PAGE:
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April 19, 2014 / 19 Nisan, 5774
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Posts Tagged ‘cancer’

Cancer-Stricken Girl Sings to Barbra Streisand

Monday, June 17th, 2013

A 16-year-old girl, Coral Vedder, who is suffering from a rare form of cancer, sang Barbara Streisand’s song “People” to the Jewish legend when the award winning singer met with a group of children on Monday at the official Jerusalem residence of President Shimon Peres.

Streisand, who will perform at the Presidential Conference Tuesday night, met the children suffering life-threatening diseases and who were brought to the President’s Residence by the Make-A-Wish Foundation.

The children expressed their wish to meet President Peres and wish him a happy birthday in person and told them their stories, their wishes and their struggles with illness.

Everyone was moved to tears during Coral’s performance, and Streisand said, “This was such a beautiful rendition; it moved me very much.”

The children surprised her with a gift of beads on which was inscribed, “Hope is strength and happiness.”

Streisand told the children, “I will remember this meeting forever. There is an incredible strength in this room and from meeting with you. When I sing “Aveinu Malkeinu” tomorrow for Peres’ birthday, I will dedicate it in my heart to you. I am full of hope for you, for the State of Israel and for the entire world.”

Streisand, 71, arrived in Israel – with her pet dog – Saturday night and later visited the Western Wall.

She is to receive on Monday an honorary doctorate from the Hebrew University of Jerusalem, where she donated money for a building in the memory of her father.  Streisand, for the first time in her life, will sing in public in Israel at two performances in a Jaffa on Thursday and Saturday. Tickets are going for $300 each, except for VIPs, who will pay $950 for the privilege.

Cancer Patients at High Maternity Risk, Says New Israel Research

Tuesday, May 28th, 2013

Cancer sufferers and survivors are at increased risk of major obstetric complications, according to new research by Israeli researchers to be presented next week at the Annual meeting of the American Society of Clinical Oncology in Chicago.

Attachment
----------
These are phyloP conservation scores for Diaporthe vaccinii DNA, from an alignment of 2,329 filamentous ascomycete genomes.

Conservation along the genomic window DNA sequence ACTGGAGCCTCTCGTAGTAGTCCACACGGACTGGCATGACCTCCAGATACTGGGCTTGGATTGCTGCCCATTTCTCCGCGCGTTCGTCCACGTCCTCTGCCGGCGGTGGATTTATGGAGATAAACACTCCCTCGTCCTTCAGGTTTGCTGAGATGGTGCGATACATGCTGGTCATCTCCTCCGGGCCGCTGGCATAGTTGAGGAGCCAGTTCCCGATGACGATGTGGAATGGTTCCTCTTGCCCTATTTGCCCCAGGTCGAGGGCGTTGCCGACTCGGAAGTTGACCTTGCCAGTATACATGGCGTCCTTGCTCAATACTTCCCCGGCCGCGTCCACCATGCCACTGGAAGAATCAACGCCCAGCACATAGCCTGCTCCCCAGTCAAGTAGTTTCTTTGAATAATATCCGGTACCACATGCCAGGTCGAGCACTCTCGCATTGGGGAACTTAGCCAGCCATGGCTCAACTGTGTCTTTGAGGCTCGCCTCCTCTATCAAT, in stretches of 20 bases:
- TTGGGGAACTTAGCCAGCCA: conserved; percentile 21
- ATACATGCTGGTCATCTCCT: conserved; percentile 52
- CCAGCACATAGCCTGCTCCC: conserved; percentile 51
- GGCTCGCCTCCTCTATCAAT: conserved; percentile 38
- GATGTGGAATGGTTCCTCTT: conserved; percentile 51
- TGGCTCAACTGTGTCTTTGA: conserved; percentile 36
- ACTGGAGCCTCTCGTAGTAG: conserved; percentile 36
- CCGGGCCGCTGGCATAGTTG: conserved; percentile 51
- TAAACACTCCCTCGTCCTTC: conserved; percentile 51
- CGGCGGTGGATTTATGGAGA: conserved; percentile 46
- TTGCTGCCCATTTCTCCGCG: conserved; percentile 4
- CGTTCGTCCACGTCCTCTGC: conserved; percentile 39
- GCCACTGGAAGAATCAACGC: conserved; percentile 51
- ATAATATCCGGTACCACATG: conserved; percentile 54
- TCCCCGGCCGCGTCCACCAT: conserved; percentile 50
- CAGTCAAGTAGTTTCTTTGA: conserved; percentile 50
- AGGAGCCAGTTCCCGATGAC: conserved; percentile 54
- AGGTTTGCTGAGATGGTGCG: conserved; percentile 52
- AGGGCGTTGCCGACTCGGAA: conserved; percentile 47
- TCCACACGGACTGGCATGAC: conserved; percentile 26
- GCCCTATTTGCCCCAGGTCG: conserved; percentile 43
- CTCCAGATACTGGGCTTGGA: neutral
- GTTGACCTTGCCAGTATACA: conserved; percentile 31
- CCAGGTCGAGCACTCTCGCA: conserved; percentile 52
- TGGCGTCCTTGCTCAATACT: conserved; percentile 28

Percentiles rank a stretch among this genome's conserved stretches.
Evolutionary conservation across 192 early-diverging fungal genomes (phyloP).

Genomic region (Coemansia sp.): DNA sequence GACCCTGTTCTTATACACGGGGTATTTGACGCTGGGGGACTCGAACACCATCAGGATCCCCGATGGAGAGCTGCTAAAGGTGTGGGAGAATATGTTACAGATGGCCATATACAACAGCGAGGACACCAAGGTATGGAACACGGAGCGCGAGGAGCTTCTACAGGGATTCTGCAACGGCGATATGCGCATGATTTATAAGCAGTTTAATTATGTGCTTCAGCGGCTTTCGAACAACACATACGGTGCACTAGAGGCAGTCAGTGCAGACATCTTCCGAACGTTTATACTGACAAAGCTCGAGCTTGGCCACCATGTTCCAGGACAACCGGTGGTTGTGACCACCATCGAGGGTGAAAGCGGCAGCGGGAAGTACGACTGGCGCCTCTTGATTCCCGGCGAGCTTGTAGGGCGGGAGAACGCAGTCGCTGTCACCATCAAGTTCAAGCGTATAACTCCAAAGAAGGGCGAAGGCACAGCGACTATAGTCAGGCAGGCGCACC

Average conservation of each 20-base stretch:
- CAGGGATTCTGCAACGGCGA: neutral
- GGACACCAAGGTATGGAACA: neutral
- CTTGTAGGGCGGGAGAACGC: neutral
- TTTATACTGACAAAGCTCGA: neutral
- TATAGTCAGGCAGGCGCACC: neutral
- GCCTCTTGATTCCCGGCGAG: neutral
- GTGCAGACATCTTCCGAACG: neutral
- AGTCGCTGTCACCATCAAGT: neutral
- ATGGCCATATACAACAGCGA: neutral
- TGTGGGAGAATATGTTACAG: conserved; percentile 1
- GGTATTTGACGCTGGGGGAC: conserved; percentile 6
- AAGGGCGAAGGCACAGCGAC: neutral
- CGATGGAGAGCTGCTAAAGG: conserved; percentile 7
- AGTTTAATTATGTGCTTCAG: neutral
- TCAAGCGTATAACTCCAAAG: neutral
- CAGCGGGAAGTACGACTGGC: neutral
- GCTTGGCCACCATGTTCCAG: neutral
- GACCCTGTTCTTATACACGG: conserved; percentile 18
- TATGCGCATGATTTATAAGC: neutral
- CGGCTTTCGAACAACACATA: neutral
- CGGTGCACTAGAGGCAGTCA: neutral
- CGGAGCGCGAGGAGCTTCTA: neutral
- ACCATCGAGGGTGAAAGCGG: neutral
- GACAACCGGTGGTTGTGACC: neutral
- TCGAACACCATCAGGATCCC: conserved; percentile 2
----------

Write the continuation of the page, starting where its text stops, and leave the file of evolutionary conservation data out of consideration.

It is well known that cancer treatments decrease fertility, but very little has been known until now concerning pregnancy outcomes in cancer sufferers and survivors. Tel Aviv’s Sheba Medica Center researchers Drs. Richard Lawrence and Nir Pillar interrogated a large database of U.S. inpatient statistics and identified 15,191 births in which the mother was a cancer sufferer or survivor. Compared with other women, these births were at very high risk for a range of complications ranging from blood clots and premature labor to maternal and fetal death.

“Parenting has been defined as one of life’s greatest fulfillments, and parenthood is a major concern among cancer survivors”, explained Dr. Lawrence, the abstract’s senior author. “Increasingly we are seeking to understand and improve the life-experience of cancer survivors, once cancer treatment is behind them… Our recommendation is that these pregnancies should be considered ‘high-risk’, and very closely monitored.

The Legacy of our Mothers

Friday, May 10th, 2013

In my role as genetic counselor, I meet with men, women and families who have personal or family histories of cancer. I take a detailed medical and family history, assess the chance for an hereditary risk for cancer, and recommend appropriate genetic testing. Genetic testing can help identify what that “hereditary factor” is. When the results come back, I interpret them in the context of the family history and help make screening and management recommendations.

Inevitably, the following statement would come up in discussion:

“…and if you carry one of these BRCA mutations, it means that there’s a 50/50 chance that you could have passed it on to your kids…”

That’s the worst part, by far, of my genetic counseling sessions with women who have personal histories of breast or ovarian cancer.

By the time they meet with me, they’ve already started working through some of the issues of accepting a cancer diagnosis and are taking steps towards treatment and, hopefully, recovery. I’m the one who reminds them that this isn’t just about them. I explain that their cancer diagnosis might have resulted from something hereditary that put them at an increased risk for cancer, something that they also could have passed down without intending to. I remind them that it’s not just about their cancer diagnosis; it’s about their daughters’ and granddaughters’ cancer risks in the present and future. I see their faces drop as they start to think about the legacy they may have passed down, one that they wish had stopped with them.